The difficulties forced the company to slash production and begin laying off workers, which hurt relations with influential labor unions. The United Auto Workers (UAW) and Caterpillar engaged in a series of disputes, including a then-record long 17-month UAW strike in 1994-1995. In response to the labor disputes, Caterpillar began outsourcing parts production and warehousing operations. It also began moving some manufacturing facilities to southern states with laws less favorable to organized labor.

The company was restructured as Caterpillar, Inc. in Delaware in 1986.

Efficient Operations a Pathway to Future Profits

In recent years, the machinery giant has sought to maximize its operating performance utilizing various efficiency and cost-control methods. One recent, significant example of this effort is the Caterpillar Production System (CPS) with Six Sigma. CPS, similar to the Toyota Production System, organizes manufacturing and logistics with the aim of optimizing the order-to-delivery process. The system is largely based on just-in-time inventory management and lean manufacturing principles.

Today, Caterpillar sells equipment in 200 countries and territories, and has 94 plants in the U.S. and another 84 facilities overseas. The company has a global network of some 188 dealers, about 50 of which are domestic. Employment is around 104,500 (45%, U.S.; 12%, unionized). Sales and revenues in 2010 were about $42.6 billion (68% outside the U.S.); order backlog was $18.7 billion. Business lines are divided into three general categories, Machinery, Engines and Financial Products.


The Machinery division (65% of 2010 revenues) designs, produces, and sells products, such as track and wheel loaders and tractors, excavators, backhoes, skid-steer loaders, off-highway trucks and underground mining equipment, to the global construction, road building, mining and forestry markets. This division also has a logistics service business and a railroad equipment remanufacturing & service operation, both of which help to reduce overall sales and earnings volatility.

The Engine division (29%) manufactures diesel-powered engines for use in Caterpillar machinery, as well as in power generation, railroad, marine, construction, industrial and, among others, agricultural applications. Additionally, the division offers engine-remanufacturing services. Reciprocating engines and turbines are key products.

 Financial Products (6%) provides financing and insurance services to customers and dealers. Importantly, when global credit markets are tight, the finance arm facilitates machinery and engine sales to financially sound customers.

The company has a number of important competitors, including Komatsu, Volvo, CNH Global (CNH), Deere (DE), Hitachi (HIT), Terex (TEX), and Doosan Infracore, in the machinery market; and Cummins (CMI), Tognum, General Electric (GE), Siemens (SI), Wartsila, MAN SE, Mitsubishi Heavy Industries, Kawasaki Heavy Industries, Rolls Royce Group, Generac (GNRC) and Kohler, in the engine segment.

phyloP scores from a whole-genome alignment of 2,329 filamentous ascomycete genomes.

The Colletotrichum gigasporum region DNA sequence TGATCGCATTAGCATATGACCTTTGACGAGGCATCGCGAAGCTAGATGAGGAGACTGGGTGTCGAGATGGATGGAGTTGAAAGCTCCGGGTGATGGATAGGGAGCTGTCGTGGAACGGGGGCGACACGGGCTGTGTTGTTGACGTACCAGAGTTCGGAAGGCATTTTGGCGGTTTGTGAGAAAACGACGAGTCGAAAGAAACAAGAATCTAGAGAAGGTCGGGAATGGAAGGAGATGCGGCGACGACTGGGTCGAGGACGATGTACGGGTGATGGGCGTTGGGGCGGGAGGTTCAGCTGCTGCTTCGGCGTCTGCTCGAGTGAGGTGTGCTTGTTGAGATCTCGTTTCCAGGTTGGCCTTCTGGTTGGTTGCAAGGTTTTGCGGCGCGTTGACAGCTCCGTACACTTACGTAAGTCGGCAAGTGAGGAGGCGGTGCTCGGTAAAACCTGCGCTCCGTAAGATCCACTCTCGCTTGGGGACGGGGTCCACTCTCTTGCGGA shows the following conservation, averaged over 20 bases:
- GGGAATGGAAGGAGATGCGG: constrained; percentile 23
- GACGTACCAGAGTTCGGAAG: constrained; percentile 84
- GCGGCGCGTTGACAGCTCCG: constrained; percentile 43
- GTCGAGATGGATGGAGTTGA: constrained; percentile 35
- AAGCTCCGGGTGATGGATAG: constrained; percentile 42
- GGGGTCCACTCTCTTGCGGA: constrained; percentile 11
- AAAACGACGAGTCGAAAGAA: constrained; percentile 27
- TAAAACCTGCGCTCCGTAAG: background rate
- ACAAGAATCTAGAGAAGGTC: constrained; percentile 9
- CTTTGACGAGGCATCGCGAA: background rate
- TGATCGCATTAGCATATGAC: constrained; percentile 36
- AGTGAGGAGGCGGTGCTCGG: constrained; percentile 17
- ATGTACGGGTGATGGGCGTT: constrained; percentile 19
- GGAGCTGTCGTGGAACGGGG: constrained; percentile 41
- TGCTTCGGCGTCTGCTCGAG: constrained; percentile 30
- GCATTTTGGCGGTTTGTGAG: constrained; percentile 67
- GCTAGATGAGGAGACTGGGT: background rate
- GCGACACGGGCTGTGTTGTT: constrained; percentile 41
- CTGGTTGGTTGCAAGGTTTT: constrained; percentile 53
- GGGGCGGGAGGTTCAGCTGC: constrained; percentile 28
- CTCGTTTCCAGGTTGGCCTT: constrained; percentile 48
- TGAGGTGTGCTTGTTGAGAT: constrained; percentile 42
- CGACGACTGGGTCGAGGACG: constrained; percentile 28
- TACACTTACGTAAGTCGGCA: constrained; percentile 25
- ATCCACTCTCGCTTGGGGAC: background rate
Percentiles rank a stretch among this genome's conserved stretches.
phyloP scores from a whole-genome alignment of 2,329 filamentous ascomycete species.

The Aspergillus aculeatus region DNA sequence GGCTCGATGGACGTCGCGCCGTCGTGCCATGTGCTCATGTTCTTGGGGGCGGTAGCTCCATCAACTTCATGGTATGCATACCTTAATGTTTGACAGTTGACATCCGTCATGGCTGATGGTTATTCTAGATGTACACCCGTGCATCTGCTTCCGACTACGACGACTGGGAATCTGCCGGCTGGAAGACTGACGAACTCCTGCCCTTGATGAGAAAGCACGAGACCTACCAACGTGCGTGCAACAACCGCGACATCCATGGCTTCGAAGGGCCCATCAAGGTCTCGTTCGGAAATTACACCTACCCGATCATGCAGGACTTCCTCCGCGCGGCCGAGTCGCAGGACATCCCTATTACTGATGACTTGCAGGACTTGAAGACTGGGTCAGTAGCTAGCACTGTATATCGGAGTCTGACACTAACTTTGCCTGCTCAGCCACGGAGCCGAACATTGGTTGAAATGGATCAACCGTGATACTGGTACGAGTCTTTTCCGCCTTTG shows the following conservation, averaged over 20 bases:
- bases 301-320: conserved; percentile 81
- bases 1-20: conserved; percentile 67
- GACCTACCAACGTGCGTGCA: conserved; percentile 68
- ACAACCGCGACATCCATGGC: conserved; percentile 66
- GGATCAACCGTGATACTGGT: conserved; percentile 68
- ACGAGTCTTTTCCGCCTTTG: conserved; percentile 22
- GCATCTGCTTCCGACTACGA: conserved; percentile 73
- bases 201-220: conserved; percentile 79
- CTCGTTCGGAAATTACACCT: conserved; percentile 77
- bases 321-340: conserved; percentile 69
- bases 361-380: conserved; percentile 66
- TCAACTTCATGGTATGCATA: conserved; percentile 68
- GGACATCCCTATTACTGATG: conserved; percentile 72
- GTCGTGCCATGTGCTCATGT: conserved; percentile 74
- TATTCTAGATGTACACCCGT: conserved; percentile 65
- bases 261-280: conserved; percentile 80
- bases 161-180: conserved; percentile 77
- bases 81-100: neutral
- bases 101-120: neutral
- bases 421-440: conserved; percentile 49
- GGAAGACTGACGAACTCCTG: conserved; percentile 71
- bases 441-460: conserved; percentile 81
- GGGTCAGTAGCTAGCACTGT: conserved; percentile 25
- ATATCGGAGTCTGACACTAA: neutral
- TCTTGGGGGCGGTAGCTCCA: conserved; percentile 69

With construction spending declining in the developed world, Caterpillar has prioritized moving into developing markets for some years. The company built a facility in Russia in 1999 and in the People’s Republic of China (PRC) in 2009. Management reports a number of expansion plans in the PRC especially, as it expects that much of the construction demand over the coming 10 to 20 years to come from the Asia-Pacific region. In the United States, Caterpillar continues to work to reduce costs, moving production to lower cost facilities in North Carolina and Texas.

The company typically spends 4%-5% of revenues on research and development (R&D); in recent years, much of this expenditure has been dedicated to research on reduced emissions engines. R&D likely increased about 12% in 2011, to $2.5 billion.

Most dramatically, Caterpillar plans to expand its markets. In late 2010, it moved into the booming mining and metals area with its splashy $8.6 billion announced buyout of Bucyrus International. The acquisition should go a long way toward increasing Caterpillar’s exposure to the commodities market.


From 1992 to 2010, Caterpillar outperformed most of its peers, producing a 15.5% average annual total return for shareholders. The company intends to maintain industry leading total stockholder returns by achieving a 15%-20% compound annual growth rate in share earnings. We expect sales and revenue to power that growth, rising from some $42.6 billion in 2010 to $65 billion-$70 billion by 2012. Emerging markets (Brazil, Russia, India, China) will play a key role in this growth. The acquisition of Bucyrus, and the company’s rapid expansion in China augur well for its ability to meet its ambitious goals.

All told, CAT shares are stable, but cyclical. Investors wishing to gain exposure to the next infrastructure spending cycle would do well to consider this Dow-30 blue chip.

At the time of this article’s writing, the author did not have positions in any of the companies mentioned.